For a large dredging company working in Ghana, the heat wasn’t the only problem the sun was causing on-site. The availability and accuracy of their industrial GNSS receivers was running into problems resulting in work repeatedly grinding to a halt. Analysis of data recorded on-site by Septentrio’s engineers was able to place the blame firmly at the door of the sun. The year was 2012 and the sun was reaching the peak of its 11-year activity cycle and, with this came increasingly frequent and intense disturbances to the upper layers of the Earth’s atmosphere. It was these disturbances that were ultimately found to be responsible for the behaviour of the GNSS receiver.
The ionosphere, scintillation and satellite signals
Signals from GNSS satellites travel the majority of their 20,000 km journey to Earth largely unhindered. However, refraction and diffraction of GNSS signals in the Earth’s atmosphere, particularly the outermost ionosphere, can result in delays and distortions to the signals. As the name suggests, the ionosphere contains particles that have become charged, or ionised, as a result of interactions with high-energy particles from the sun. When these ionised particles are smoothly or homogeneously distributed, GNSS receivers can take into account the effect they have on satellite signals using models. Problems arise when there are irregularities in the ionosphere.
These irregularities are localised fluctuations in the electron density of the ionosphere and can distort the phase and amplitude of GNSS signals producing fluctuations known as scintillations. Ionospheric scintillations are typically characterised by two indices:
- S4: the amplitude scintillation index and;
- σφ: the phase scintillation index
Scintillation events are most frequent and intense in the regions around the magnetic equator and also, but to a lesser extent, at the poles. Similar to other natural phenomena, their appearance is unpredictable with scintillation events having been reported in the mid-latitude regions of Western Europe and the United States.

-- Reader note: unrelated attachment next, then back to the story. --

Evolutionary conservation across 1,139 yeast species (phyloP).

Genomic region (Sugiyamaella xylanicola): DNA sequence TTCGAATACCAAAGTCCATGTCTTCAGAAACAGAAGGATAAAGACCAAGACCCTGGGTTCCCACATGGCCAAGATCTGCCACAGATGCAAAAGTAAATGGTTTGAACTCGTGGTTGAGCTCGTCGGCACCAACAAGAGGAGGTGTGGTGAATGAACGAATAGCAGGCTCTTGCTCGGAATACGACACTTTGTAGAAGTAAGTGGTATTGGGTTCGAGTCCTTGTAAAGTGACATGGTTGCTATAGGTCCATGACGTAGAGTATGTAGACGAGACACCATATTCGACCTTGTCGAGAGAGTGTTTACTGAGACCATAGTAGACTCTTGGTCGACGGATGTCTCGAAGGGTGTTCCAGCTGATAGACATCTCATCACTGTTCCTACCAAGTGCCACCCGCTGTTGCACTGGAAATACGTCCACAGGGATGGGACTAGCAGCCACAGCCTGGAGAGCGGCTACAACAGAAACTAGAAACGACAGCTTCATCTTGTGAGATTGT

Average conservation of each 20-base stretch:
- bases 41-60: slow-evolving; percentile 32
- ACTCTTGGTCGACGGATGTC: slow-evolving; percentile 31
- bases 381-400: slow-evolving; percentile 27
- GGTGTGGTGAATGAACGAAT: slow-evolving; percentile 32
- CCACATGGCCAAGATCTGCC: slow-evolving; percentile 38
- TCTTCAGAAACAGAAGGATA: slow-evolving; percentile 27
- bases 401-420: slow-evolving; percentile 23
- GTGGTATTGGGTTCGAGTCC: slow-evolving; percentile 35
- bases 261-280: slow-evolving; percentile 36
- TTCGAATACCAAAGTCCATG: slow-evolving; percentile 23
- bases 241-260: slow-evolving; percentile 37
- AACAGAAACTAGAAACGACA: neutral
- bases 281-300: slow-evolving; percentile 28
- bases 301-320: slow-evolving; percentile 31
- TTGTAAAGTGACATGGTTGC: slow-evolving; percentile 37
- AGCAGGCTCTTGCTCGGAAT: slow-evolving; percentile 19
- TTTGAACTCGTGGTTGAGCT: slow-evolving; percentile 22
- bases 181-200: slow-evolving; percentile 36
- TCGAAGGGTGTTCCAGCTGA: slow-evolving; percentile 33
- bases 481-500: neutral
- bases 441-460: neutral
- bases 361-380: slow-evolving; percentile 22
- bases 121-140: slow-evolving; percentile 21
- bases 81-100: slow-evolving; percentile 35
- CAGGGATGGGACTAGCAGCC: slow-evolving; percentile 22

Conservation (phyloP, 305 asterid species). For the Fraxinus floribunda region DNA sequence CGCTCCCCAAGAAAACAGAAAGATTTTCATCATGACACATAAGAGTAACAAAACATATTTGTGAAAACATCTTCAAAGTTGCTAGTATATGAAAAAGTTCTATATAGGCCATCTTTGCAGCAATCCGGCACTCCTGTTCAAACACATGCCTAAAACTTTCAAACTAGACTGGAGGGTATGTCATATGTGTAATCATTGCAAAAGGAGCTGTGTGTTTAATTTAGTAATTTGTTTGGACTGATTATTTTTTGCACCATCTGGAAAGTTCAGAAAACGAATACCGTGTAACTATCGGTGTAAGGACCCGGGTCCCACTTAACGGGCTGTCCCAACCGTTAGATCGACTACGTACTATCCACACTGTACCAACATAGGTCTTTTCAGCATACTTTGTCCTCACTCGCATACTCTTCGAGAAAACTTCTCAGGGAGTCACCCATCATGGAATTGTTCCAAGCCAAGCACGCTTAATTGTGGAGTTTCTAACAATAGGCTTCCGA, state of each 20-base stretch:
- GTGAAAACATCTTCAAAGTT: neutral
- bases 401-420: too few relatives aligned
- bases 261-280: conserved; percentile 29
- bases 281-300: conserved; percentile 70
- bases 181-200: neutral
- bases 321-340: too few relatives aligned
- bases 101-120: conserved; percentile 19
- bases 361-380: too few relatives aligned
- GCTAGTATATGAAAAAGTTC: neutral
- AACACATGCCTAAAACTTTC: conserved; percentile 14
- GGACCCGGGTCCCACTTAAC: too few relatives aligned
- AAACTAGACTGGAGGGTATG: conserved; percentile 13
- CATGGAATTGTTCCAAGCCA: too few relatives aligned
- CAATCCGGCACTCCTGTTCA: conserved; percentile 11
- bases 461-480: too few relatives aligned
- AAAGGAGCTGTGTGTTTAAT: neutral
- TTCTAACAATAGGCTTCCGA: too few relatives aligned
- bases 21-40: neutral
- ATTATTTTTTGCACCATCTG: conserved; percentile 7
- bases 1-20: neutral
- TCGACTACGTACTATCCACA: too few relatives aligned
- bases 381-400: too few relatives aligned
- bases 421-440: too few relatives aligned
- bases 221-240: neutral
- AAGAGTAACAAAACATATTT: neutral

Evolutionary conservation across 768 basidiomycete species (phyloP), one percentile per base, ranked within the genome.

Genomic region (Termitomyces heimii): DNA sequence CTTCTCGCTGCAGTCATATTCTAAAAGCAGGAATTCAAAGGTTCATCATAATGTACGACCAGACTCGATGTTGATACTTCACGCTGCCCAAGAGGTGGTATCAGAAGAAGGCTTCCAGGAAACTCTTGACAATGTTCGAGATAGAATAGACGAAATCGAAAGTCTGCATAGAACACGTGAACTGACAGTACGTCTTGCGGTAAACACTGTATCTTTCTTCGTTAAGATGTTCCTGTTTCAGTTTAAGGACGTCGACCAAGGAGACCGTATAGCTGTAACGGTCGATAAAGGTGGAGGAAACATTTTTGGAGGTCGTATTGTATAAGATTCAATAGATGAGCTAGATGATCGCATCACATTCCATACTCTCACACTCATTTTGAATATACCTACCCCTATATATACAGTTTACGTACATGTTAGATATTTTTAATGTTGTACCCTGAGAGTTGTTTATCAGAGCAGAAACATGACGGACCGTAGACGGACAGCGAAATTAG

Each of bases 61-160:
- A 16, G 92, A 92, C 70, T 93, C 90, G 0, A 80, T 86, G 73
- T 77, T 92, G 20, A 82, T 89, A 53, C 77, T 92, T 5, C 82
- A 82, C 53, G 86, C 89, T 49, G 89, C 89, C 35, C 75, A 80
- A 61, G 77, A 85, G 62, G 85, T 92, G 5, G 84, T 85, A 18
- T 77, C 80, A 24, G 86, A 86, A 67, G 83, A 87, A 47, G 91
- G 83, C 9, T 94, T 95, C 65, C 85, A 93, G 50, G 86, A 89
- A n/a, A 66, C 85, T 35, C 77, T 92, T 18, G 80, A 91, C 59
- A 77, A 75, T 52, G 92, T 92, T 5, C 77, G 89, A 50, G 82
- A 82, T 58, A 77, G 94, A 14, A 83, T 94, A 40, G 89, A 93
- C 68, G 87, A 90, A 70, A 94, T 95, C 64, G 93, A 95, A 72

The activity of the sun, as measured by the number of sunspots, follows a well-documented 11-year cycle. The peaks in solar activity are characterised by frequent solar flares releasing powerful bursts of high-energy protons and X-rays. These particles then interact with the Earth’s atmosphere contributing to an increase in scintillation events in the years close to solar activity peaks.Scintillation events also show variation over the course of the day with sunset triggering a sharp increase in ionospheric activity that can last for several hours.
Scintillation events also show variation over the course of the day with sunset triggering a sharp increase in ionospheric activity that can last for several hours.
What does scintillation mean for GNSS positioning?
GPS or more generally, GNSS (Global Navigation Satellite System) receivers use the signals from satellites orbiting the earth to calculate their locations. An increase in solar activity can produce so-called scintillation events in the ionosphere which can degrade the quality of satellite signals. In standard GNSS receivers, mild scintillation can degrade position accuracy by up to several meters. More severe scintillation can cause cycle slips or, in the most extreme cases, total loss of signal lock. During these times, even normal radio communication can be severely disturbed by scintillation. So, whether you are doing precision agriculture in Brazil, oil exploration in Alaska or running a large construction project in Singapore, you had better make sure your precesion GNSS system comes with ionospheric robustness built in.
Honing our IONO+ algorithms in Brazil
As a direct result of involvement in various projects in Brazil, a country typically plagued by scintillation, Septentrio has developed IONO+ technology. Equipped with IONO+, Septentrio receivers can continue to track signals in conditions that would frustrate standard receivers. It also enables Septentrio receivers to recognise scintillation events and limit any adverse effect they might have on position accuracy. The plot opposite shows the height calculated by a static receiver during a scintillation event: the IONO+ algorithms correctly identify and remove signals affected by scintillation from the position calculation.